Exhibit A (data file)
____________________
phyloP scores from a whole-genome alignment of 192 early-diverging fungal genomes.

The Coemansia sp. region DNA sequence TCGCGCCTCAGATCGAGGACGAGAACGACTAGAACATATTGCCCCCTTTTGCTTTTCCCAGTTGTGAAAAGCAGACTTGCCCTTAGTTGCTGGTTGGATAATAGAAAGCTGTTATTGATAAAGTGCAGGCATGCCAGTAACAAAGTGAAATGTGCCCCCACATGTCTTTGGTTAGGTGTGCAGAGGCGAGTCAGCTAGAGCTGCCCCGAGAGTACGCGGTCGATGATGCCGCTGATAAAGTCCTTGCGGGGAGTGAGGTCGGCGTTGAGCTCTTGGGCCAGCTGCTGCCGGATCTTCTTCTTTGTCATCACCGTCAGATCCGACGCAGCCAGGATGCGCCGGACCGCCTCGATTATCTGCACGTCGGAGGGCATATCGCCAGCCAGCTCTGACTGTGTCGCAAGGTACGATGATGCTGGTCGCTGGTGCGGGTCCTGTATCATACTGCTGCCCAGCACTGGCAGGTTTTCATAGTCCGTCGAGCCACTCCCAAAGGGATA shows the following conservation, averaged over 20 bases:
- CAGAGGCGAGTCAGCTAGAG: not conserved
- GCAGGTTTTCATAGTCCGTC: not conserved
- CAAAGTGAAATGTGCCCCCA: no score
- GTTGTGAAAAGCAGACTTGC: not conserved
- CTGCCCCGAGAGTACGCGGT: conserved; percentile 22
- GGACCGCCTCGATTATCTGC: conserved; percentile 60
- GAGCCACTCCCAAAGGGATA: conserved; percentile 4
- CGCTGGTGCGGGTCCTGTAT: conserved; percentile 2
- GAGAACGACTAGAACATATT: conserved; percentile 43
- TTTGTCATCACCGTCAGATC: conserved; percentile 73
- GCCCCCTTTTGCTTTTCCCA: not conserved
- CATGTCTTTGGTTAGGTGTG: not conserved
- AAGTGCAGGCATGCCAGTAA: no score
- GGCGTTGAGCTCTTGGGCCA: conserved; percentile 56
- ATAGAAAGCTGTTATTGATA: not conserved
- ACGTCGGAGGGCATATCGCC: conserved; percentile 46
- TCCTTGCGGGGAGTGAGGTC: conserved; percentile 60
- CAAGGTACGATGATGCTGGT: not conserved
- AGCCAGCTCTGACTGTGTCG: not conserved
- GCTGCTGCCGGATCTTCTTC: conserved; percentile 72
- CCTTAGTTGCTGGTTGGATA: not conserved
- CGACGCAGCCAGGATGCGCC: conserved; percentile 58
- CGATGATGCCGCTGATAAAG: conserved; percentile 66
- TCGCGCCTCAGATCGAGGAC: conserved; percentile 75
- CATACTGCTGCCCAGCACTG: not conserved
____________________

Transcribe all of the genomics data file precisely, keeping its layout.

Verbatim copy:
phyloP scores from a whole-genome alignment of 192 early-diverging fungal genomes.

The Coemansia sp. region DNA sequence TCGCGCCTCAGATCGAGGACGAGAACGACTAGAACATATTGCCCCCTTTTGCTTTTCCCAGTTGTGAAAAGCAGACTTGCCCTTAGTTGCTGGTTGGATAATAGAAAGCTGTTATTGATAAAGTGCAGGCATGCCAGTAACAAAGTGAAATGTGCCCCCACATGTCTTTGGTTAGGTGTGCAGAGGCGAGTCAGCTAGAGCTGCCCCGAGAGTACGCGGTCGATGATGCCGCTGATAAAGTCCTTGCGGGGAGTGAGGTCGGCGTTGAGCTCTTGGGCCAGCTGCTGCCGGATCTTCTTCTTTGTCATCACCGTCAGATCCGACGCAGCCAGGATGCGCCGGACCGCCTCGATTATCTGCACGTCGGAGGGCATATCGCCAGCCAGCTCTGACTGTGTCGCAAGGTACGATGATGCTGGTCGCTGGTGCGGGTCCTGTATCATACTGCTGCCCAGCACTGGCAGGTTTTCATAGTCCGTCGAGCCACTCCCAAAGGGATA shows the following conservation, averaged over 20 bases:
- CAGAGGCGAGTCAGCTAGAG: not conserved
- GCAGGTTTTCATAGTCCGTC: not conserved
- CAAAGTGAAATGTGCCCCCA: no score
- GTTGTGAAAAGCAGACTTGC: not conserved
- CTGCCCCGAGAGTACGCGGT: conserved; percentile 22
- GGACCGCCTCGATTATCTGC: conserved; percentile 60
- GAGCCACTCCCAAAGGGATA: conserved; percentile 4
- CGCTGGTGCGGGTCCTGTAT: conserved; percentile 2
- GAGAACGACTAGAACATATT: conserved; percentile 43
- TTTGTCATCACCGTCAGATC: conserved; percentile 73
- GCCCCCTTTTGCTTTTCCCA: not conserved
- CATGTCTTTGGTTAGGTGTG: not conserved
- AAGTGCAGGCATGCCAGTAA: no score
- GGCGTTGAGCTCTTGGGCCA: conserved; percentile 56
- ATAGAAAGCTGTTATTGATA: not conserved
- ACGTCGGAGGGCATATCGCC: conserved; percentile 46
- TCCTTGCGGGGAGTGAGGTC: conserved; percentile 60
- CAAGGTACGATGATGCTGGT: not conserved
- AGCCAGCTCTGACTGTGTCG: not conserved
- GCTGCTGCCGGATCTTCTTC: conserved; percentile 72
- CCTTAGTTGCTGGTTGGATA: not conserved
- CGACGCAGCCAGGATGCGCC: conserved; percentile 58
- CGATGATGCCGCTGATAAAG: conserved; percentile 66
- TCGCGCCTCAGATCGAGGAC: conserved; percentile 75
- CATACTGCTGCCCAGCACTG: not conserved